The ancient city of Kutaisi – one of the oldest continuously populated cities in Europe – is home to some amazing authentic (and very cheap!) Georgian cuisine. It’s the second largest city in Georgia, as well as its legislative capital, and is only 4.5 hours away from London. Here are some of things you should eat (and drink) while visiting this beautiful place.
Try many varieties of Khinkali
My favourite Georgian dish – by far – is the large dumplings called khinkali. This dish originated in the mountain regions of Georgia but is now served in pretty much every restaurant in the country.
The fillings include various types of meat, cheese and potato. The original recipe consists of minced lamb and pork or beef and pork, with onions, chilli, salt and cumin. Frequently broth is added to the mince – the dumpling’s exterior holds in the juices of the meat when they are cooked.
The traditional way to eat them is by hand. First, bite a small hole in the dough and suck the juices to prevent the dumpling from leaking. The hard, doughy top of the dumpling is used to pick them up and is generally not eaten. Don’t be tempted to use a knife and fork, as this may offend the chef – roll up your sleeves and get stuck into these giant dumplings!
Typically, a portion of five khinkali will set you back £2-£3, and I would not recommend ordering more as you will have no space left for other dishes!
Go to bread heaven with the help of many types of Khachapuri
Khachapuri is traditional Georgian bread stuffed with cheese and other fillings. Its various shapes and forms come from different regions of Georgia, such as adjaruli khachapuri (pictured above), which comes from the Adjarian recipe and is filled with cheese and eggs.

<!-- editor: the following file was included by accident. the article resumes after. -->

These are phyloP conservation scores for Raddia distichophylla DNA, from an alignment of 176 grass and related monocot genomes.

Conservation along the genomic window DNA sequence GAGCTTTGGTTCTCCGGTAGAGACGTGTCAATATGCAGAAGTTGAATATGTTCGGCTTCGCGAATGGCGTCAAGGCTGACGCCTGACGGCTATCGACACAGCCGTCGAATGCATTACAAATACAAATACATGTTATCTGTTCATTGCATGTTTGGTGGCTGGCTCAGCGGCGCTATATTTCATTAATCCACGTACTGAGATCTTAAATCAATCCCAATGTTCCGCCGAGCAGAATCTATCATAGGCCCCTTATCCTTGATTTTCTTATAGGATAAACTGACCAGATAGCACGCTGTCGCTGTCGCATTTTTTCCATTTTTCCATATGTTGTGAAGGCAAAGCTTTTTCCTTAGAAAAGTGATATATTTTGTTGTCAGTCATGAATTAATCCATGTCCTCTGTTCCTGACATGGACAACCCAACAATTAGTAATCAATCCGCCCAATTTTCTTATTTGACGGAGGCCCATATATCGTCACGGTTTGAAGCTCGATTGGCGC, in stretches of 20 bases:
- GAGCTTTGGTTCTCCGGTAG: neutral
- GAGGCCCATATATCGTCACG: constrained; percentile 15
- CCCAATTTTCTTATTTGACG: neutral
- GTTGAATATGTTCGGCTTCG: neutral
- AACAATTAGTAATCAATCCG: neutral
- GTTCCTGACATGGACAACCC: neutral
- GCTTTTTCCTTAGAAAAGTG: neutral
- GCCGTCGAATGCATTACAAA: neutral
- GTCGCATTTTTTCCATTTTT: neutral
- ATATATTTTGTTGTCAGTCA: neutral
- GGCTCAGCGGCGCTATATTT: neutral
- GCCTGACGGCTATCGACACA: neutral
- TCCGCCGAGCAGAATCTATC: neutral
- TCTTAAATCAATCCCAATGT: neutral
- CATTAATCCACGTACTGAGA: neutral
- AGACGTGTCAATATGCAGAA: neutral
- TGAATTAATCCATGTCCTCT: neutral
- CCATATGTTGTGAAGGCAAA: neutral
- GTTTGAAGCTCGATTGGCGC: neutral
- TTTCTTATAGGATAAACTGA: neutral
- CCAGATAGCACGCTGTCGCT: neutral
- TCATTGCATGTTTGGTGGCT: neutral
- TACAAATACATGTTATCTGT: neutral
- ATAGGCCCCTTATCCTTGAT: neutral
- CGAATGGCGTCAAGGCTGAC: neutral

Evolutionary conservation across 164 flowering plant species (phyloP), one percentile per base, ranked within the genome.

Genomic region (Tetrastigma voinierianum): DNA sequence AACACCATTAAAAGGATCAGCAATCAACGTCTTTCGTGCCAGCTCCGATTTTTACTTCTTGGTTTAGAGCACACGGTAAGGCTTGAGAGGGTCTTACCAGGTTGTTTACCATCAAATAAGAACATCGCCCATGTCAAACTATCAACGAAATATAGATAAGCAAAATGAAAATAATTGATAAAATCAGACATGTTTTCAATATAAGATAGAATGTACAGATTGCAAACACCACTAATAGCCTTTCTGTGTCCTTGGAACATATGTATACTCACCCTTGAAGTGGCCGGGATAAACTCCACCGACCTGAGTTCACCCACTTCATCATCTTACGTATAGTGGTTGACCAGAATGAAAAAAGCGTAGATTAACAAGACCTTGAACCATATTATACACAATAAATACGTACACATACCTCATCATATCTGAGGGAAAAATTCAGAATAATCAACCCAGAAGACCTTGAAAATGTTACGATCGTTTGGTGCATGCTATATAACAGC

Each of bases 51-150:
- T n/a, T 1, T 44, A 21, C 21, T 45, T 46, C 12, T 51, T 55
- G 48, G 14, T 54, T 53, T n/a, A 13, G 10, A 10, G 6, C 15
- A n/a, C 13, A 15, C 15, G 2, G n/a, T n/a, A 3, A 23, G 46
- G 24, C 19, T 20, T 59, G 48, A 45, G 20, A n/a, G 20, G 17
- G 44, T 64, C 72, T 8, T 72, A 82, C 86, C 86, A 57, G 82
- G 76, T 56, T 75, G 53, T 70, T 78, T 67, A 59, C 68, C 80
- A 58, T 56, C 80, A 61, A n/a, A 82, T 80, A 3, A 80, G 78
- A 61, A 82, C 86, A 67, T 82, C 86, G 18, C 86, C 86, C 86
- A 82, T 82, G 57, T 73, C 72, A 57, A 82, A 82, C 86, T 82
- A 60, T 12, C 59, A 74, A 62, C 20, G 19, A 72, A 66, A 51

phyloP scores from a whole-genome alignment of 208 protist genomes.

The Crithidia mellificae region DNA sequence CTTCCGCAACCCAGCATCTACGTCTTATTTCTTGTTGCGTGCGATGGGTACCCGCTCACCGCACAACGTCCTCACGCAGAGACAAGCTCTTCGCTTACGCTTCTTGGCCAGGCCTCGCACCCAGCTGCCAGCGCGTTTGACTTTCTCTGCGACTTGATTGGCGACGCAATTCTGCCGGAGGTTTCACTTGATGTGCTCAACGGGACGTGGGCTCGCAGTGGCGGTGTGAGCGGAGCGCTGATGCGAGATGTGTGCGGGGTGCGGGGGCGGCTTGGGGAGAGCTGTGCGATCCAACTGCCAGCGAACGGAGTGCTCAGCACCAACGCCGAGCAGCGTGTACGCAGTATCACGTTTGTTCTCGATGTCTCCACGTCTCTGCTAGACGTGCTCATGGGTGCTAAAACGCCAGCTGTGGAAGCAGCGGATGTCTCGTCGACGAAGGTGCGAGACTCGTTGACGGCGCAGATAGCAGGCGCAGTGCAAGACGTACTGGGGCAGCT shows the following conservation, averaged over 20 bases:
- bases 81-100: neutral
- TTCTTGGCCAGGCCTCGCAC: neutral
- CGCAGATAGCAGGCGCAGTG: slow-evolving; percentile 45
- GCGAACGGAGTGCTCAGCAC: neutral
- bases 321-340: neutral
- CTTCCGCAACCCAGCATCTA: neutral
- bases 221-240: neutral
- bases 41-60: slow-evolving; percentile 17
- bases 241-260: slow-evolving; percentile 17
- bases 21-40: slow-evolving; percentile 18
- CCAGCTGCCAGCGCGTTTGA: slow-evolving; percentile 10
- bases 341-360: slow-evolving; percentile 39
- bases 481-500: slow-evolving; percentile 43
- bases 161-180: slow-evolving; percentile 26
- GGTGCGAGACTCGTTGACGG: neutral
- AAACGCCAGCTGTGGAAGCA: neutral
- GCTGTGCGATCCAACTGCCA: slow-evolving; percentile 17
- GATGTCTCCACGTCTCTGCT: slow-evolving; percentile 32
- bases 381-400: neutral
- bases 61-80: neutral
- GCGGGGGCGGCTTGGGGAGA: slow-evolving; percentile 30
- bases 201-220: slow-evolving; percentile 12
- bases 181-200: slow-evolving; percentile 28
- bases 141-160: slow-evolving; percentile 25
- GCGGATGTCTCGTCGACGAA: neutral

The traditional way to eat them is to rip the crust and dip it in the gooey goodness inside. The streets of Kutaisi are filled with the smell of fresh khachapuri being baked in every house each morning – this is Georgian staple food.
These bread miracles are very cheap and often cost less than a pound each.
To try both great khinkali and khachapuri, head to Palaty restaurant on Pushkin Street and you will have the best Georgian meal of your life.
Time for Georgian wine and, of course, Chacha
Virtually everyone makes their own wine (and chacha) in Georgia. Chacha is made from grape pomace – the residue left after making wine – and is comparable to the common brandy. It can also be made from pretty much any fruit, most notably figs, tangerines, oranges, berries and even tarragon or honey. Historically it was only homemade, but now it is produced commercially, too. It can range from 40% to up to 80% alcohol and is offered everywhere you go. Georgians also believe chacha can cure various illnesses!
Even when chacha is not consumed, Georgians drink a lot of wine. Fresh homemade wine is cloudy and can taste like grape juice gone sour, but their bottled wine is truly great. Georgia is one of the oldest wine regions in the world – they have been making wine for over 8,000 years. Their grape varieties are different to the mass-produced ones and are little known, but there are plenty of varieties, from dry to semi-sweet, and even port-like dessert wines, all for a fraction of what we are used to paying for good wine in Western Europe.
Go for wine tasting in the cellars of Satsnakheli Wine Gallery or just buy a bottle or two from one of the many wine shops in the city.